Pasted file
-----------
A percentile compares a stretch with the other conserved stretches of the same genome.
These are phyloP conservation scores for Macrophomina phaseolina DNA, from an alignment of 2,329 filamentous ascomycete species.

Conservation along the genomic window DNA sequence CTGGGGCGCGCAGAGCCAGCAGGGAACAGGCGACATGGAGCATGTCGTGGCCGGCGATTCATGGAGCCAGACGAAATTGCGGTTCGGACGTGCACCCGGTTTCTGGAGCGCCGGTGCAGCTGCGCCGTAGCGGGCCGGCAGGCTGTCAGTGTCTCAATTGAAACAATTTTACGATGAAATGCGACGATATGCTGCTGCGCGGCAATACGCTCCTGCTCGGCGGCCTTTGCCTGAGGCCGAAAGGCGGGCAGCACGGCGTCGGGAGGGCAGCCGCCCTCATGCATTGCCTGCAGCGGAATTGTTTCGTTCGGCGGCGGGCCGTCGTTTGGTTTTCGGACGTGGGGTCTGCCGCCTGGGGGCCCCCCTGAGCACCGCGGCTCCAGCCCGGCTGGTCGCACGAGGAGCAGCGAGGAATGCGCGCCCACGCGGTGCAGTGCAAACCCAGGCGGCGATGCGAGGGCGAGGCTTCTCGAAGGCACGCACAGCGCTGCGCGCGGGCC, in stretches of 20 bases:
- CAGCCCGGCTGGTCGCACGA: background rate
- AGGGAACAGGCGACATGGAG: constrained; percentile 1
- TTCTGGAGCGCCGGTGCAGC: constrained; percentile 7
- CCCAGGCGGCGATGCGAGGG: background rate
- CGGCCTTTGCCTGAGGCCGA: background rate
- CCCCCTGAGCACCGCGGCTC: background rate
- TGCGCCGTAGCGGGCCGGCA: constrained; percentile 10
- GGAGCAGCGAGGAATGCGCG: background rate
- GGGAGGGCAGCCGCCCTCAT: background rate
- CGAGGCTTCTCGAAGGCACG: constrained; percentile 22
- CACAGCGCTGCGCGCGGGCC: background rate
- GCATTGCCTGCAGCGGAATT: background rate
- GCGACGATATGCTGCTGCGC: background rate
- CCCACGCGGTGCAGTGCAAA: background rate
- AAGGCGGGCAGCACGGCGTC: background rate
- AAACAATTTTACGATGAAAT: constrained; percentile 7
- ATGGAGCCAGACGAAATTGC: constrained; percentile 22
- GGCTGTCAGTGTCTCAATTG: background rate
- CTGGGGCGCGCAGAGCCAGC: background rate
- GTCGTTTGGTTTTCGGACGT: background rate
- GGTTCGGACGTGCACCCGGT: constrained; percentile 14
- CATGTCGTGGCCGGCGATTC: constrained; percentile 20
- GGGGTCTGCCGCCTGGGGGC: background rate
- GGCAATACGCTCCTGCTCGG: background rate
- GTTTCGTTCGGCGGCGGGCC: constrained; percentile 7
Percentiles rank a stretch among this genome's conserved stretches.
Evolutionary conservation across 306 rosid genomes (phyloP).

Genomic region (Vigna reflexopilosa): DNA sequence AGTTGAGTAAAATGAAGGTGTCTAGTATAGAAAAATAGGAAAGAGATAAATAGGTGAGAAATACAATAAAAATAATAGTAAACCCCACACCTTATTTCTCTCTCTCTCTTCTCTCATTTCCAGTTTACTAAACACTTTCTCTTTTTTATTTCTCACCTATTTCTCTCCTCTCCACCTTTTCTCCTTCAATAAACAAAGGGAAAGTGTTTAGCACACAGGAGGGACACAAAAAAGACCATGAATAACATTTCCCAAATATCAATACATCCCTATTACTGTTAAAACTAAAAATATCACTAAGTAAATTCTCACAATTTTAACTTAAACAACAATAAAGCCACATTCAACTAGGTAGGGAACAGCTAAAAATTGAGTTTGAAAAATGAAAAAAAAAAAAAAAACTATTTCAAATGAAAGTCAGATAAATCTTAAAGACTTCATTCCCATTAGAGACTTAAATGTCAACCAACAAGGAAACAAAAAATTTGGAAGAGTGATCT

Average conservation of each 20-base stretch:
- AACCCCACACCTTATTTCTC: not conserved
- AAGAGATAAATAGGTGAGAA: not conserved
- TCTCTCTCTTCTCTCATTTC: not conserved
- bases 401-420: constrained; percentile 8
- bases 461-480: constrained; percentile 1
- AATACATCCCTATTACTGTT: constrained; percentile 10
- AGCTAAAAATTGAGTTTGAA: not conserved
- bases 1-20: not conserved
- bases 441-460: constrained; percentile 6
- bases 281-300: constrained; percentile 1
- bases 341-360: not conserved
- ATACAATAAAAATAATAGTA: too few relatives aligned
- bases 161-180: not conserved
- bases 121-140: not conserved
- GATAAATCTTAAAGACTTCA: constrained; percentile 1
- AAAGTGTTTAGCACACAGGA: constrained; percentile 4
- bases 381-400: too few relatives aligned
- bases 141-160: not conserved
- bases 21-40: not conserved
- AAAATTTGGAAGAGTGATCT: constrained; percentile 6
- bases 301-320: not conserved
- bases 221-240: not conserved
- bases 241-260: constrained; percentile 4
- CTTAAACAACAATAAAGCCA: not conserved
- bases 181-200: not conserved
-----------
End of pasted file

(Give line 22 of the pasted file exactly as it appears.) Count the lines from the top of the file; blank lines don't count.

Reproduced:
- CTGGGGCGCGCAGAGCCAGC: background rate